‘We’re no the sort of people who try to replicate things that we like, it’s more a case of ‘What can we do?’ Ronny suggests. Meanwhile a production technique inspired from Brian Eno’s groundbreaking 1970s work, where the details only become apparent after multiple listens is also emulated by the group. ‘When we record stuff there’s a lot of stuff you hear on the second, third, fourth listen, which wouldn’t be apparent the first time you hear it’ Ronny says.
Despite their expansive sound, the band are resolutely DIY in their approach to music making. The most expensive purchase they have in their armoury is a vocal mike costing £120, while Ronny’s refracted guitar sound comes courtesy of a hulking amp left ‘rotting in some guy’s shed’ that was given to him for free.
Elsewhere Mashemon’s electronic spine proves to be a classic case of magpie-like purchasing. ‘OMD bought a Fairlight, a primitive sampler for twenty-five grand in 1982, you could have bought a house for that back then’ Rocky explains. ‘I remember coming home with that on a CD I’d just bought from some bloke that also had Prophet 5 on it, the thing you hear on Soft Cell’s stuff. It was the ubiquitous synth sound everyone had at the time.’
‘Your whole software can be bought from a car boot sale like ours was for a fiver’ he says of the group’s pulsating backdrops. Capable of producing symphonic sweeps or endlessly unspooling synth drones, the software provides much of he trio’s multifaceted musical backing.
While the band are huge fans of some areas of electronica, (‘The Human League’s first three albums, first two Depeche Mode, early electro stuff’ Rocky says) the band resist being considered a full-on electronic act.
‘There’s always an attempt to corral us into a synthpop thing and we don’t belong there’ Ronny says. A case in point was a recent gig in Sheffield where the group played alongside none other than Floating Death Picnic who comprised of ‘Some geezer with a sampler, a plank of wood, a drumstick and some other various things,’ remembers Ronny, still mildly traumatized by the experience. ‘Drummer, guitar, bass, laptop doing its stuff, that more clearly defines what we sound like, which is fairly raucous’ he says. Drummer Andy, added to the line-up six months ago gives the band more power live, with the group now sounding ‘a lot more muscular’ according to Ronny.
On the subject of playing live, Next to Nowhere (in the basement of News From Nowhere) is the band’s first choice for gigs, the subterranean gig parlour/meeting place/café the scene of their best performances they feel. ‘We did gig at the basement which was bonkers enough but the second one, for Love Music Hate Racism (formerly known as Rock Against Racism) that was wall to wall sweat.’ Grins Ronny.
The band’s gigs are notable for their back projections that accompany all their songs, an idea that was planted early in the band’s mind. ‘The very first gig I ever went to was The Human League in ’81 at The Royal Court’ Rocky recalls, ‘all these random images would flash up on the projection screens, that’s definitely seeped in to what I’m about. Probably the best gig I’ve ever seen was The Flaming Lips, it really was an assault on the senses, I thought I was gonna pass out.’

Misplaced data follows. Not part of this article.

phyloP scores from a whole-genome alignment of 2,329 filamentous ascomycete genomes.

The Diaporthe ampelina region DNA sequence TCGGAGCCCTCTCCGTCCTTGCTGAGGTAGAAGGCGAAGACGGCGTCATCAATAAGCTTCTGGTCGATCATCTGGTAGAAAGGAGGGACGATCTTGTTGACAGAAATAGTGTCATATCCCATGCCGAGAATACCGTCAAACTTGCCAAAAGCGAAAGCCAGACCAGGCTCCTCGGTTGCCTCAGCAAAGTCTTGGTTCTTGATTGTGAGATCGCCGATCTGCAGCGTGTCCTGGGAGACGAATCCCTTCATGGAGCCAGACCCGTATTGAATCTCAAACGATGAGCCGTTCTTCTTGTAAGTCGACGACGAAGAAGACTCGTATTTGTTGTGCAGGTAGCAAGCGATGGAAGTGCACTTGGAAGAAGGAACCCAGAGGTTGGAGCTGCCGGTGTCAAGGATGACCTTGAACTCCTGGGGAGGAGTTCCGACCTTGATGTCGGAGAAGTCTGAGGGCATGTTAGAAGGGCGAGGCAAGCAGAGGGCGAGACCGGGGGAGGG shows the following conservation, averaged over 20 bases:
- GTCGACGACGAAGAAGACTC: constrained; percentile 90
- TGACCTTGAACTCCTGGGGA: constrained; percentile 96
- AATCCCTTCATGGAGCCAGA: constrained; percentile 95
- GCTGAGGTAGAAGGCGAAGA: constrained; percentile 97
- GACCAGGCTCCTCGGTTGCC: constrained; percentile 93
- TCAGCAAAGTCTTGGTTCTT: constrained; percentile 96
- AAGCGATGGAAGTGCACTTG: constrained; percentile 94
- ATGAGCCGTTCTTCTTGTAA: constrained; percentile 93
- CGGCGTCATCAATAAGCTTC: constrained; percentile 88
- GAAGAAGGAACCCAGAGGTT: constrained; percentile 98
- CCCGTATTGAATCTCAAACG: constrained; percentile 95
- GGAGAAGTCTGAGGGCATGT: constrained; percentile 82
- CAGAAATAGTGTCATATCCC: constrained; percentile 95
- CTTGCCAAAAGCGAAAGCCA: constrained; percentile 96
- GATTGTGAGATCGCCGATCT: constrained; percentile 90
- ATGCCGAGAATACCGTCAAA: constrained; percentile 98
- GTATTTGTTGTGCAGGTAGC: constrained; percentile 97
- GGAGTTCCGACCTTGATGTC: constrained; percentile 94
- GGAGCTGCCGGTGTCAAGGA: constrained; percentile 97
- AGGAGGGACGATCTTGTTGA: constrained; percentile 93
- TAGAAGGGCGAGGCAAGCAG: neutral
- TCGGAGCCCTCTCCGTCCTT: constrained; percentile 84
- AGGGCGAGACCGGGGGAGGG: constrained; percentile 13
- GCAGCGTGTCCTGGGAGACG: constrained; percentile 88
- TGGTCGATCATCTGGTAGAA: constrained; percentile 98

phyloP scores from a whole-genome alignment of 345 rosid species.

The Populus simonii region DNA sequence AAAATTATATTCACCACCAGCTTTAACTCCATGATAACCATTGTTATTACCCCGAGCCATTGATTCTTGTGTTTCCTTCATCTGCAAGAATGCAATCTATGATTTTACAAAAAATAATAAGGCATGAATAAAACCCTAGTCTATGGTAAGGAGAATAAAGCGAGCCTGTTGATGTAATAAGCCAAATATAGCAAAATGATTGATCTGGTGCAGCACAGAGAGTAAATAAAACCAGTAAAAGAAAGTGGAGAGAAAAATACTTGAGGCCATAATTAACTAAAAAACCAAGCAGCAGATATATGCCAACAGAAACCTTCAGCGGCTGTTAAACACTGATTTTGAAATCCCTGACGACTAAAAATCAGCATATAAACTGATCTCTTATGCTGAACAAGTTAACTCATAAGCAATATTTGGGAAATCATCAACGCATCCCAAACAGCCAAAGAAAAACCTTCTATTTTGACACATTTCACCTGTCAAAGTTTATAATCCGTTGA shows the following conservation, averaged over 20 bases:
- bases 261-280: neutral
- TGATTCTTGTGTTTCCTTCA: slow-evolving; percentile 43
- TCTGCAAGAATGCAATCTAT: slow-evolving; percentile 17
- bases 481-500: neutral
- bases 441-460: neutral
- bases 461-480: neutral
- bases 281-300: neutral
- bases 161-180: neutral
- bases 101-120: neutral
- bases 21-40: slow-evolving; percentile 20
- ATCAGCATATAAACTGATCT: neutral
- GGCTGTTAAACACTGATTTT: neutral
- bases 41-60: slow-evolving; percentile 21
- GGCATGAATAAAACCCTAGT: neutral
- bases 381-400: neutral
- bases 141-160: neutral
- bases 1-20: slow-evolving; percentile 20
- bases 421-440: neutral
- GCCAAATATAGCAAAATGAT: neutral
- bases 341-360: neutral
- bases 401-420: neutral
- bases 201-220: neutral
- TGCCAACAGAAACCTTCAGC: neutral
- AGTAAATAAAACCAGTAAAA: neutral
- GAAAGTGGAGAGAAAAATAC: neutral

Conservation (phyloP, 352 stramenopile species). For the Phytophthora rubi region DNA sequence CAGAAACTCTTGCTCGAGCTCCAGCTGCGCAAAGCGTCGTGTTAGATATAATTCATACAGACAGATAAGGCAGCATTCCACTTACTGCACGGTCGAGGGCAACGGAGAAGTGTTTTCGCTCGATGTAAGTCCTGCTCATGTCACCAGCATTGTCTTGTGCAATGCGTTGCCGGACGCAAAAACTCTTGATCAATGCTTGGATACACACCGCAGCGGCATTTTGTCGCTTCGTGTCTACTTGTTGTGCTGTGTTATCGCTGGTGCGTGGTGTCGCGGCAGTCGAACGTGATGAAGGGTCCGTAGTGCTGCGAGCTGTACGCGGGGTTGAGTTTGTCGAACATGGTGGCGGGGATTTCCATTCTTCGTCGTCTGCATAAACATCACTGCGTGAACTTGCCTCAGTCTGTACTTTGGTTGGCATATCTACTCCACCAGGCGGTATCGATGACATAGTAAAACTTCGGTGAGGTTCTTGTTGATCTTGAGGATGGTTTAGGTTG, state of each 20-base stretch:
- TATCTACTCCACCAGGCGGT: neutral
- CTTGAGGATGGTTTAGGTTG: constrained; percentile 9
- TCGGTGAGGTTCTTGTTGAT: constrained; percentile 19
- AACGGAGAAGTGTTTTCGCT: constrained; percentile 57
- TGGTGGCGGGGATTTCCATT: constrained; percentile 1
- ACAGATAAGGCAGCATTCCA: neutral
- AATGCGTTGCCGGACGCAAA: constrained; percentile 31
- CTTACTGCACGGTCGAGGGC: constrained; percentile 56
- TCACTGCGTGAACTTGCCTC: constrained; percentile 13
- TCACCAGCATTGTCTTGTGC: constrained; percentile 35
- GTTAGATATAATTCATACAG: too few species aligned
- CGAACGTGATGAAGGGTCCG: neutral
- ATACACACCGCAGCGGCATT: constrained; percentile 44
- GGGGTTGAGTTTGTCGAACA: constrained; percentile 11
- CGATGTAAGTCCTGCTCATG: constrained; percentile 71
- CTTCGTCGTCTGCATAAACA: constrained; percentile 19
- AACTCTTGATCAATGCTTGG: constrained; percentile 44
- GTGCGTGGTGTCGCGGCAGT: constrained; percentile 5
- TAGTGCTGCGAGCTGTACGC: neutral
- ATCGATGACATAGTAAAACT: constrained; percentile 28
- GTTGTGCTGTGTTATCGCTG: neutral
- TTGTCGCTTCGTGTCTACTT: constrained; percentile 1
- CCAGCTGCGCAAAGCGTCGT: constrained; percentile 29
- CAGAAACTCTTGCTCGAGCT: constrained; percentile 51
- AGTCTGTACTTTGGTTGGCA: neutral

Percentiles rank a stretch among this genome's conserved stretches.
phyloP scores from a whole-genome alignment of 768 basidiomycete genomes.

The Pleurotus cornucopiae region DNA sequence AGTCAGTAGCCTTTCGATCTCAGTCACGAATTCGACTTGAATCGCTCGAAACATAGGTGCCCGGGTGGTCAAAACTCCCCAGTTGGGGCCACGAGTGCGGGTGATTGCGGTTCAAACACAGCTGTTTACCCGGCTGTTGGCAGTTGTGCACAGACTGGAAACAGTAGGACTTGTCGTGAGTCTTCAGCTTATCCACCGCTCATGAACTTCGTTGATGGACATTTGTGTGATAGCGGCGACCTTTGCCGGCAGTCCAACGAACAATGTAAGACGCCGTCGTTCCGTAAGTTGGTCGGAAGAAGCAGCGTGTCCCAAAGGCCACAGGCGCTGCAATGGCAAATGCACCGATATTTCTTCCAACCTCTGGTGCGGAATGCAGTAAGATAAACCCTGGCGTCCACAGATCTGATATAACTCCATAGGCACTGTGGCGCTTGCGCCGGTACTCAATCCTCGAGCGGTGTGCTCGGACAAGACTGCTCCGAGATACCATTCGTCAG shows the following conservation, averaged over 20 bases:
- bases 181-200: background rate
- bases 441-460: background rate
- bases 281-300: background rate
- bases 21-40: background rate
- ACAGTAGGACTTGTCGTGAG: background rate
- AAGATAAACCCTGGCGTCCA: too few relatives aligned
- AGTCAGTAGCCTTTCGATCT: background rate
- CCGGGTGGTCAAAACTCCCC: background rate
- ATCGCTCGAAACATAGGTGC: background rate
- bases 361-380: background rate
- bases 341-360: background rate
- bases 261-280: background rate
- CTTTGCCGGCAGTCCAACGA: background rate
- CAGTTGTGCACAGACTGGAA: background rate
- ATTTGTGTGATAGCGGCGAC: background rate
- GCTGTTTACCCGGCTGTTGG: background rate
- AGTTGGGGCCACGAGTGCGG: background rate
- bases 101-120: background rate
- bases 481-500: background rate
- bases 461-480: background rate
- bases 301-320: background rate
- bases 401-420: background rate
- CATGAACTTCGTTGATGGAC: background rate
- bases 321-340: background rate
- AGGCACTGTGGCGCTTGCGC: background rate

Seeing this made the group want to use visuals for their own performances, which has proven to be an inspired move. ‘We’ve got that footage of Pan’s People dancing to ‘Sanity Check’ and you would swear that they’re dancing to that song’ Rocky states.
Indeed, the film which serves as the track’s music video, featuring the 1970s dance troupe from a vintage Top of the Pops episode looks uncannily like it was made for the song. The ‘Alistair Sim remix’ meanwhile features a spacegirl clad Raquel Walsh unwittingly dancing along.
‘Sanity Check’ rails against the proliferation of FHM, Maxim et al, an era ushered in by Loaded which now dominate the magazine shelves in every supermarket and newsagents. Their subsequent move from the top shelf onto the middle-racks directly inspired the lyrics.
Ronny takes up the story, ‘The song is about me going from work to buy my lunch at the local Tesco’s and everytime having to walk past all the lad’s mags. I’m just sick of it’ he says, shaking his head.
Rocky offers his own interpretation, ‘To me, that song I always envisage someone on a bus at 8.40am going to work and then looking at another bus that pulls up with a big pair of boobs on the side saying ‘Cosmetic surgery available at Matthew St’. At 8.40am you don’t want to be looking at that.’
Lyrics such as these has possibly led to the ‘political’ tag that occasionally gets applied to the band , which slightly irks them. ‘We’ve done a couple of fundraisers, I think we generally come from that kind of area, we could be viewed as being a political band by association, but the songs aren’t overtly political’ Rocky offers. ‘Godspeed! You Black Emperor got tagged with being political and they’re instrumental’.
‘I don’t know if it’s Political with a big P, possibly with a small p. Personal politics is probably a good way of describing it’ Ronny offers. ‘Some people seem to have us pigeonholed as Chumbawumba, which is completely not the case.’
‘‘Music should be melodic, rhythmical or entertaining’. Those are three things that it shouldn’t be. You can do whatever the hell you like’ Ronny states. ‘If anyone tells you to stop doing it, unless you get chased out of your home by people with pitchforks it’s probably because no-one likes what you’re doing. But until you get to that stage, do what ever the hell you like’ he shrugs, smiling.
All of Mashemon’s releases are now available from News from Nowhere, Percy Gulliver’s Print shop and Social (81 Bold St.) and from the band’s website:
Comment on this article: